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Call Stories of the Gospels
Excerpt from the Lexham Bible Dictionary, the most advanced Bible dictionary.
Narratives that tell the stories of Jesus calling His disciples, found in Matt 4:18–22; 9:9; Mark 1:16–20; 2:14; Luke 5:1–11, 27–28; John 1:35–51.In the Synoptic Gospels (Matthew, Mark, and Luke), Jesus finds and calls His earliest disciples along the shores of the Sea of Galilee (Matt 4:18; Mark 1:16; called the “Lake of Gennesaret” in Luke 5:1). Since Jesus’ tiny hometown of Nazareth had a “very limited scope for the proclamation of the good news,” Jesus began preaching along the west and north sides of the nearby lake because “its prosperous fishing industry and … active trade route” potentially provided Him with a larger audience (France, Gospel of Mark, 95). Some of His disciples may plausibly have heard Him preach about the kingdom of God before He called them; this could explain their abrupt willingness to embrace the socially and economically costly call of leaving their families and the fishing industry to follow Jesus, a choice that would have resulted in “downward mobility” (Matt 4:13–17; Mark 1:14–15; Luke 4:31–44; Keener, Matthew, 151–52).The fishermen named in the Synoptic call stories include Simon (Peter), James, John (Matt 4:18–22; Mark 1:16–20; Luke 5:3–11), and Andrew (Matt 4:18–20; Mark 1:16–17). No reason is given for why Jesus chose who He did. According to Noland, “Jesus is pictured as commandeering from what lies at hand rather than making a careful selection from candidates meeting some strict sense of criteria” (Nolland, Matthew, 178). He naturally would have met fishermen in Capernaum, explaining the language He uses to persuade them (Keener, Matthew, 148); Jesus and His earliest followers did not often use fishing language to describe mission, but here by the lake it would have been “consistent with Jesus’ rhetoric elsewhere, he teaches his hearers in terms they can understand” (Keener, Matthew, 148). Jesus’ exact meaning continues to be debated; one likely possibility is that since the sea was seen as “a symbol of evil or loss, even chaos,” fishing would be a model of dragging people from the abyss (Witherington, Mark, 86).The Synoptics separately describe the call of the tax collector named Matthew/Levi (Matt 9:9; Mark 2:14; Luke 5:27–28). In their lists of the Twelve, the Synoptics include disciples whose call narratives are not given elsewhere (Matt 10:1–4; Mark 3:13–19; Luke 6:12–16). Those who were called may have recruited others, as the Fourth Gospel presents it (John 1:43–51); in this Gospel, John the Baptist—rather than Jesus—directs the first disciples to Jesus (John 1:35–42). Later, though, the Twelve are identified as those whom Jesus Himself chose (John 6:70).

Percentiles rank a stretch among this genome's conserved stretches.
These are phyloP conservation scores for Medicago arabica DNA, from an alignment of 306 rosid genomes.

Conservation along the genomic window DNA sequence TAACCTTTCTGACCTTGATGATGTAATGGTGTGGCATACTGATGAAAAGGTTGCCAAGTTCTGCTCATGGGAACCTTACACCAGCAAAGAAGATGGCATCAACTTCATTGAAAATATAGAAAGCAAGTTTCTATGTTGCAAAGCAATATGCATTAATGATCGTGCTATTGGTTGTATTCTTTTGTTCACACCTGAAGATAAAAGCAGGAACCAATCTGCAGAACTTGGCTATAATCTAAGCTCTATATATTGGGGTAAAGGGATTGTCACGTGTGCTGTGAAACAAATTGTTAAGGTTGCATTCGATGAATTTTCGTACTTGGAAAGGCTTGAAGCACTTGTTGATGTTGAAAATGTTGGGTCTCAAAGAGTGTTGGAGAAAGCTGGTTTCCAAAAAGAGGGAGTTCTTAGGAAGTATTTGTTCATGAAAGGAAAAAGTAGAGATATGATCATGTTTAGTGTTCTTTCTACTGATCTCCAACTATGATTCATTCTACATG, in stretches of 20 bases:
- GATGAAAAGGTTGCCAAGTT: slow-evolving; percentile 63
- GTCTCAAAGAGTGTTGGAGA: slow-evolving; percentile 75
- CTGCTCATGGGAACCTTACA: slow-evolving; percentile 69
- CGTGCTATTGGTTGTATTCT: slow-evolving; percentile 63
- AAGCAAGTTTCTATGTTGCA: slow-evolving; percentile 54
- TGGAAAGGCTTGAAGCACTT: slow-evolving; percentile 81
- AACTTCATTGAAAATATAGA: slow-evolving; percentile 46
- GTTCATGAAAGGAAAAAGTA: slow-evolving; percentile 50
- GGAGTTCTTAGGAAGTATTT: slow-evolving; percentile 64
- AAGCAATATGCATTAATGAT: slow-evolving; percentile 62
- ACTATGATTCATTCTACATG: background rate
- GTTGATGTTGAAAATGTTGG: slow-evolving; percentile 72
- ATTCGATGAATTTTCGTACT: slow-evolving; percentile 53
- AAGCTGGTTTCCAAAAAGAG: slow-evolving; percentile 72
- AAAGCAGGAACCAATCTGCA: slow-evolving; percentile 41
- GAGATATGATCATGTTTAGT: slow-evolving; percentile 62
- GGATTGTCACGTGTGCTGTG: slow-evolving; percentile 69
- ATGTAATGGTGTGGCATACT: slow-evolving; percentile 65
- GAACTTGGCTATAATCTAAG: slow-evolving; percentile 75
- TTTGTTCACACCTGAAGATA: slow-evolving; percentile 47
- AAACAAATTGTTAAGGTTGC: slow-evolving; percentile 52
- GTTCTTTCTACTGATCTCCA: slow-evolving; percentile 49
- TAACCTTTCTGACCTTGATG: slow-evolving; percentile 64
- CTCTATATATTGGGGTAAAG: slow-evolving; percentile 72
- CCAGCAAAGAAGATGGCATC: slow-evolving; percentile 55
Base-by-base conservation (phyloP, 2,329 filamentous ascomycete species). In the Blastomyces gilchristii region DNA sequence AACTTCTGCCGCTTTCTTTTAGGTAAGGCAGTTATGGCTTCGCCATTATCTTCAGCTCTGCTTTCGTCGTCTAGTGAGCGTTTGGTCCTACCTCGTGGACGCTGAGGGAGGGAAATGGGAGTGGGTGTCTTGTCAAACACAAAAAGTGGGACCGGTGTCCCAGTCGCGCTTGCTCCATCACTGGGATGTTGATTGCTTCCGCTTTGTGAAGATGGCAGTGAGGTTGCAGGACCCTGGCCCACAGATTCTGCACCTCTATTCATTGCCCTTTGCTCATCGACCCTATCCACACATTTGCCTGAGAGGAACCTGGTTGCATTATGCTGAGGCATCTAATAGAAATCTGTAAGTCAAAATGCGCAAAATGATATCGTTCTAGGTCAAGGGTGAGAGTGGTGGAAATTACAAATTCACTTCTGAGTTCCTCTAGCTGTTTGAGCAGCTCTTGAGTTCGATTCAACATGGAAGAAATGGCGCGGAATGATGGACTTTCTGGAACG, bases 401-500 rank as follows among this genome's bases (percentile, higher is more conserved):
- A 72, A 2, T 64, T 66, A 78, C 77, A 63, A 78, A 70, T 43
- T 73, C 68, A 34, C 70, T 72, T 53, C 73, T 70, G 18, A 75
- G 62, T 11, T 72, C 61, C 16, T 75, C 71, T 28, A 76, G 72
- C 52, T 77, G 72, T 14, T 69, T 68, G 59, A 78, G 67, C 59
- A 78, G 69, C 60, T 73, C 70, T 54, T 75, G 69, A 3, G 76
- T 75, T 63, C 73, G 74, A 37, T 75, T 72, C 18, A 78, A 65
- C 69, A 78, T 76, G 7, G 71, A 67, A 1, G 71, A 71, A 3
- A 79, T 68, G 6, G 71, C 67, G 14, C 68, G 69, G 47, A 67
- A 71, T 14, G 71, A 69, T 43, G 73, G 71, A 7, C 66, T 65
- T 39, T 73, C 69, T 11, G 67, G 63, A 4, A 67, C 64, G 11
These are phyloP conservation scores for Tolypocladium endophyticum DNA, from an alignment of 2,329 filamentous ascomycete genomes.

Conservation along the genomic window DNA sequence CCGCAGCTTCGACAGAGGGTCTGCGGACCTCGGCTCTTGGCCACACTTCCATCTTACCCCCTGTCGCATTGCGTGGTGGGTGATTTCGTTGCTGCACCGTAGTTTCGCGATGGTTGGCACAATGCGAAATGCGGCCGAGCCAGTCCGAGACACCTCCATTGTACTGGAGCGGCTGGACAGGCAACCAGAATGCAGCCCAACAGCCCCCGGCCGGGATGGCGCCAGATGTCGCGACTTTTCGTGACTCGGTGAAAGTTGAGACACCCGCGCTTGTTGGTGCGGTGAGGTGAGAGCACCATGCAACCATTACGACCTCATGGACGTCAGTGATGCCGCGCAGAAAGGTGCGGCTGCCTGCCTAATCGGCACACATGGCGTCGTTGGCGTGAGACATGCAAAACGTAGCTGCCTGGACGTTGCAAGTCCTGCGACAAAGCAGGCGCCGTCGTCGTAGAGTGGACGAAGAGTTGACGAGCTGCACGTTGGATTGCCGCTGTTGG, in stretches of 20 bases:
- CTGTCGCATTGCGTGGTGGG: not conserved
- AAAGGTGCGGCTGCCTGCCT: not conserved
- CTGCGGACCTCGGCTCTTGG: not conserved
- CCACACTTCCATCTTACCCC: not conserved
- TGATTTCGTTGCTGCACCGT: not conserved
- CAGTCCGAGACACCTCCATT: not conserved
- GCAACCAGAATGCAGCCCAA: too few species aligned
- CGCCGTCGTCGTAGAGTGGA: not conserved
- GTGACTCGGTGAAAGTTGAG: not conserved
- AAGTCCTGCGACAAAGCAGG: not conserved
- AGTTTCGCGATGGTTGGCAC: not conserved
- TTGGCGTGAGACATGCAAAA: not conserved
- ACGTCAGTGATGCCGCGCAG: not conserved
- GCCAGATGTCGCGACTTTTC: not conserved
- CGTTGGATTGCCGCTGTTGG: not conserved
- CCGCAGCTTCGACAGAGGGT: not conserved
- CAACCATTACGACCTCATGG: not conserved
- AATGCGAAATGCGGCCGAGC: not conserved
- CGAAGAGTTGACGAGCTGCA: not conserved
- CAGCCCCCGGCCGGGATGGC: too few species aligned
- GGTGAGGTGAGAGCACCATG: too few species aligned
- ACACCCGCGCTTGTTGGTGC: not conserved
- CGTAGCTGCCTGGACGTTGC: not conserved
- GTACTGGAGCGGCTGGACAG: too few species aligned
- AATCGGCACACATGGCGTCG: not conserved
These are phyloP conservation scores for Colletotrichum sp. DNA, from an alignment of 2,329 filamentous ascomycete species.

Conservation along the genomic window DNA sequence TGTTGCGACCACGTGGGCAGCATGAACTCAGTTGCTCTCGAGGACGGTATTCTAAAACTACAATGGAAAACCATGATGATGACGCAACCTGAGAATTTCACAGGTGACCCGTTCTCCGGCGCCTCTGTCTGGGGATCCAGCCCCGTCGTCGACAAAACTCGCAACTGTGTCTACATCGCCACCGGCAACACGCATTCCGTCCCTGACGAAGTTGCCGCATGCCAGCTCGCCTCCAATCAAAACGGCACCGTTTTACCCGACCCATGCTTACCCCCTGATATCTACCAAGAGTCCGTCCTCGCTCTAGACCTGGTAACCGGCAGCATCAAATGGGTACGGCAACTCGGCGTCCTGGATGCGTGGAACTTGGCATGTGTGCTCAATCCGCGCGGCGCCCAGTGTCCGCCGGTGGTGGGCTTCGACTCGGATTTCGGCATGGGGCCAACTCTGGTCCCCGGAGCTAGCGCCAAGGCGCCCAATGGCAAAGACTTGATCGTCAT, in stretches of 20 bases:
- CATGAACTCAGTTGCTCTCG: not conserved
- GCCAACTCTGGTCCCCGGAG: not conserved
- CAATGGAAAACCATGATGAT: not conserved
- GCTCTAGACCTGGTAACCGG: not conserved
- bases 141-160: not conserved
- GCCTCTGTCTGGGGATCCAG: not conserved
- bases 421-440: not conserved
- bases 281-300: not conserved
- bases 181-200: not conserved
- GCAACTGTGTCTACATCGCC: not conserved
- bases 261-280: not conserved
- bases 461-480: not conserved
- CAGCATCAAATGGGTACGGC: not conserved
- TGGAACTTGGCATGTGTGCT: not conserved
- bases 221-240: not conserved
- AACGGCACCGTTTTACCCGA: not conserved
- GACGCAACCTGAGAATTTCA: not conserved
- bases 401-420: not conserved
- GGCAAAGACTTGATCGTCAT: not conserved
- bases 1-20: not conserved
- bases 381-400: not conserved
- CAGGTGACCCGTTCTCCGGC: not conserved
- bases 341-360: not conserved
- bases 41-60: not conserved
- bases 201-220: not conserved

Dictionaries
The Lexham Bible Dictionary
Call Stories of the Gospels
Call Stories of the Gospels Narratives that tell the stories of Jesus calling His disciples, found in Matt 4:18–22; 9:9; Mark 1:16–20; 2:14; Luke 5:1–11, 27–28; John 1:35–51.In the Synoptic Gospels (Matthew, Mark, and Luke), Jesus finds and calls His earliest disciples along the shores of the Sea of
The Anchor Yale Bible Dictionary
Call Stories (Gospels)
CALL STORIES (GOSPELS). Stories of individuals being called to a life of discipleship are a common feature of religious and philosophical biography in antiquity (e.g., Philostr. VA 1.19; 4.1, 24; 8.21; Porph. Plot. 19–20; and, in general, Bieler 1935–36: 1.122–29). The Gospels contain similar accounts
International Standard Bible Encyclopedia
STORIES
STORIES<sto’-riz>: For the King James Version “stories” (ma’aloth) in Am 9:6, the Revised Version (British and American) reads “chambers” (in heavens); in Gen 6:16 (ark); Ezek 42:3, 6 (temple), the word is supplied. the Revised Version (British and American) in the latter verse reads in
The International Standard Bible Encyclopaedia, Volumes 1–5
Stories
STORIES, stōʹriz: For AV “stories” (ma‛ălōth) in Am 9:6, RV reads “chambers” (in heavens); in Gen 6:16 (ark); Ezk 42:3, 6 (temple), the word is supplied. RV in the latter verse reads in the text “the third story” (m as in AV). In 1 K 6:5, 10, RV has “stories” (ỵāçīa‛, yāçūa; see Temple), and